Predestination makes God out to be somewhat evil. And that is unacceptable to me. Predestination has turned more Christians into atheists than any other doctrine. If you are teetering, then just read a history of the life of John Calvin. He could have taught Hitler a few things. The only other doctrine that has turned a comparable number of Christians into atheists is the warped doctrines against sexual desire, also originating with Augustine of Hippo.

After my mother’s funeral we cleaned out the house for my father, throwing things out and saving some mementos, especially the photographs. The next day my father emailed myself and my daughter that we were not invited to his birthday dinner. He said he had suspended the withdrawal (shunning) rules for the funeral, but that was over and he couldn’t suspend the rules for a birthday dinner. Almost enough to convince one that God is a Calvinist!

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About Mark

I was raised in the conservative non-institutional churches of Christ and attended Florida College in Tampa, Florida. I served as a minister for 8 years in the non-institutional churches of Christ, and 4 years at a mainline church of Christ in Vermont.
This entry was posted in Evangelical Church, Faith and Works, Hell, Holy Spirit, Salvation and tagged , , . Bookmark the permalink.

11 Responses to Who Does God Choose?

  1. ellie rae says:

    Calvinism is not a theology. It is a vain philosophy.

  2. Kathy says:

    Just sad.

  3. coxhulgus says:

    So sorry to hear of your loss, Mark. And even sadder to hear of the family dynamic. I think you’re on target with the attachment theory. We form our versions of Divinity through our earliest attachment relationships. And no mindful, loving parent would shun their child.

  4. Jim Cowger says:

    I have been dis-fellowshipped in 2004. You’ll want to hear my story. If interested, email me at searchthweb@yahoo.com. This story is only for dis-fellowshipped Disciples from the “International Churches of Christ.”

  5. Gary Cummings says:

    Great article. I am sorry for your loss. I wrote a very long response to your article, but for some strange reason, it could not be saved. Oh well. SO here is a mini-version. My father was both inconsistent and harsh. He would swing between those two. He spent his life in the military. He took it personally when I became a Conscientious Objector and did Alternative Service. He told me one evening that I was no longer his son. A year later he was in the hospital dying of leukemia. The night before he died, we reconciled. He told me I was right about the war and that he was proud of me. That was our last conversation. The next day he suddenly died. At least we reconciled. Yes harsh fathers can make one a Calvinist. Mine did not. Thank God.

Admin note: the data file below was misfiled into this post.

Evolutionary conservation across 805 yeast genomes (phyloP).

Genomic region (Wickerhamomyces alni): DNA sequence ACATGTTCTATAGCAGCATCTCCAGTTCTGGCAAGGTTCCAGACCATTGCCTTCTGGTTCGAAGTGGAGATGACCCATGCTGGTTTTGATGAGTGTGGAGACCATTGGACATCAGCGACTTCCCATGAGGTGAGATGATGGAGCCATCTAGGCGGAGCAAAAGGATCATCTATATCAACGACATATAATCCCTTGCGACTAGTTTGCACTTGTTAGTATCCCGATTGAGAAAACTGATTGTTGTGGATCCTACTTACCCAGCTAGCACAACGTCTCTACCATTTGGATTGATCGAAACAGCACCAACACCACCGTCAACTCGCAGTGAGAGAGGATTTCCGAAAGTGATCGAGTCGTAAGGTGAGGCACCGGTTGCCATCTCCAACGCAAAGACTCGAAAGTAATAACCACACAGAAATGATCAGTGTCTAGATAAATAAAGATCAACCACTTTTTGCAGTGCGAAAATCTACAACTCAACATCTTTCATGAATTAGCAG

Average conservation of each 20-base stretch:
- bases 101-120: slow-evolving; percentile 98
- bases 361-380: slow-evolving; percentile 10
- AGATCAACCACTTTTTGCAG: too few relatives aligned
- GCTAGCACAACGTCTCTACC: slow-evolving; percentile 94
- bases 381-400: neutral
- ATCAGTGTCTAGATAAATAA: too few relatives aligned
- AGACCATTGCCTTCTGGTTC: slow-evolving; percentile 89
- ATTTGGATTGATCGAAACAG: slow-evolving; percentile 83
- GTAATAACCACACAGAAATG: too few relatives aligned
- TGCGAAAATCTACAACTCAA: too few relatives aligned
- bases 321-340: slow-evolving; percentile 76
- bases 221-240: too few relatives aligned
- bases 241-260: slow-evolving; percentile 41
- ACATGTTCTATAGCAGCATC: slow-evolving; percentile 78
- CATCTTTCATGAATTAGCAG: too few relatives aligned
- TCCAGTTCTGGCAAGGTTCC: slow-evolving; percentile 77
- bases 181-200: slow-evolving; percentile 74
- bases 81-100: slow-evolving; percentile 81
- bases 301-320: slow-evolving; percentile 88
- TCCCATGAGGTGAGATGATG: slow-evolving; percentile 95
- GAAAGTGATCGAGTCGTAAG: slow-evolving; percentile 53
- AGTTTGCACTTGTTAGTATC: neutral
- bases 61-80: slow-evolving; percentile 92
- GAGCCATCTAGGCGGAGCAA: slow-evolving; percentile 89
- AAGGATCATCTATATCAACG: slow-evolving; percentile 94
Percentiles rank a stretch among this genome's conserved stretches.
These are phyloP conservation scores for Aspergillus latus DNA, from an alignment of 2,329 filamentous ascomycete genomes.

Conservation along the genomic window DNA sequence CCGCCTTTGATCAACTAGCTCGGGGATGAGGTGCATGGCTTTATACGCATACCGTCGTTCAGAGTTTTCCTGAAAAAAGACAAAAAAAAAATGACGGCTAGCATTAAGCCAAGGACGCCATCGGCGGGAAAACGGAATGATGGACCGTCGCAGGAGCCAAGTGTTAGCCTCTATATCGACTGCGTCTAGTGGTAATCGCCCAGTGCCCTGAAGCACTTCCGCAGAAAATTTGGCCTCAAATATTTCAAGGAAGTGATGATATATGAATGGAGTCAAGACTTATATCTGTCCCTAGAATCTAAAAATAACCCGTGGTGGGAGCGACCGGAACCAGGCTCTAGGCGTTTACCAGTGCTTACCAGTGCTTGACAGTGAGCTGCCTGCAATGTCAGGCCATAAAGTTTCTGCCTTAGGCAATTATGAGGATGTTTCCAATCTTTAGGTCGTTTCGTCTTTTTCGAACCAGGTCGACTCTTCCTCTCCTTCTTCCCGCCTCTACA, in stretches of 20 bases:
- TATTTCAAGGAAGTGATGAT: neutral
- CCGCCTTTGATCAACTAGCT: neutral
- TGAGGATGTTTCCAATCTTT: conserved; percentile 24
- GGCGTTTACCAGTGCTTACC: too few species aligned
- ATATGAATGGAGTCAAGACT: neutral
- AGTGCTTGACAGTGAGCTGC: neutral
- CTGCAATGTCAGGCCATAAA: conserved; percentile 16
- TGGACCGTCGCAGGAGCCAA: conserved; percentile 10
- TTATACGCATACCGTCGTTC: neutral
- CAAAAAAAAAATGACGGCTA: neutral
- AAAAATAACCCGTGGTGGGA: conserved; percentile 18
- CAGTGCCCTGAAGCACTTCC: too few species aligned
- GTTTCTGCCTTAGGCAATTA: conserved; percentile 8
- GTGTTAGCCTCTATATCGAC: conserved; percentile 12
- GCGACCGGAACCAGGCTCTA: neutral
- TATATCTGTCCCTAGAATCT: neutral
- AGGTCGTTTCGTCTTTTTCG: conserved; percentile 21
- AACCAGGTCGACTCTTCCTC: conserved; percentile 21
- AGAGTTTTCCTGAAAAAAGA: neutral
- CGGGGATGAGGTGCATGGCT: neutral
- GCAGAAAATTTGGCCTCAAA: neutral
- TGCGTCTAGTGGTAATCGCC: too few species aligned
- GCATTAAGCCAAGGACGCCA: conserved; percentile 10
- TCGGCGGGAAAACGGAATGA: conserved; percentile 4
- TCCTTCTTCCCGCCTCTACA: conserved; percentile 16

I am Arminian and think Pelagius got a raw deal in history. You know that church history is written generally by the victors backed by military force, torture or violence. There is more to the history of our faith than John Calvin. He was a murderous bastard who believed that God rejoiced by burning and torturing people in Hell forever. I thank Edward Fudge for his contribution to the doctrine of Hell, and for discovering a gentler kinder God.

    • Mark says:

      Yes, I wish we had heard more about Pelagius in church history, than Augustine and Calvin!

      • Gary Cummings says:

        Augustine and Calvin are the bane of church history. Many modern scholars have “rehabilitated” Pelagius somewhat and have removed the mark of heresy from him. Augustine was a pervert. Read what Paul Johnson in his THE HISTORY OF CHRISTIANITY said about him. Quite interesting.

  6. SteveA says:

    My condolences to you on the death of your Mother. And it hurts to learn you are being shunned by your family. Didn’t think that would still happen in the 21st century over religious doctrinal matters. Or rather I thought it would be so rare that I’d never encounter it. Been thinking about it since you posted and wishing the best for you.

  7. We live in a wonderful time and a crazy time. It is wonderful to me that we can converse like this from a distance and with technology giving us aid by making available so many resources. You mentioned that

    “Our pictures of God are formed before our logic develops. Our pictures of God are formed from our early experiences with our primary caretakers.”

    It reminded me of a brief clip of an interview with a young (at the time) asian american poet. It was on PBS back in the 89-90 school year. And it is a perfect illustration of your point. It would normally be hard for me to place the year that far back since they run together except that it was during a leave of absence. I was in Charlottesville, VA for two semesters as a visiting research professor. The poet said something that has stayed with me all these years. Like you and me, Mark, he was the son of a minister. His was Presbyterian and inheritor of calvinistic influence as well as Chinese customs that comported with it. And just today, thanks to the internet, google, Bill Moyers, PBS and others; I was able to find out that the video and clip of it are still online. It is from October 6, 1989 Bill Moyers and Company and titled “Voices of Memory”.

    http://billmoyers.com/content/voices-of-memory/

    The poet is Li-Young Lee. This starts at about 13:55 of the video. He is discussing his relationship with his strong and domineering father.

    “LI-YOUNG LEE: When he was alive, I never argued with him until the last year of our lives together, before he died. I think I was moving away from home. I was away from home a lot, and it suddenly dawned on me that average Americans don’t live the way we were living, you know, in constant subjugation and fear and awe. And there was a lot of love and tenderness between us, but I would characterize our relationship as awe. I mean, for instance, (caps mine ) IT WAS OBVIOUS TO ME AT SOME POINT, AFTER HE DIED, THAT FOR YEARS I WASN’T PRAYING TO GOD, I WAS PRAYING TO HIM”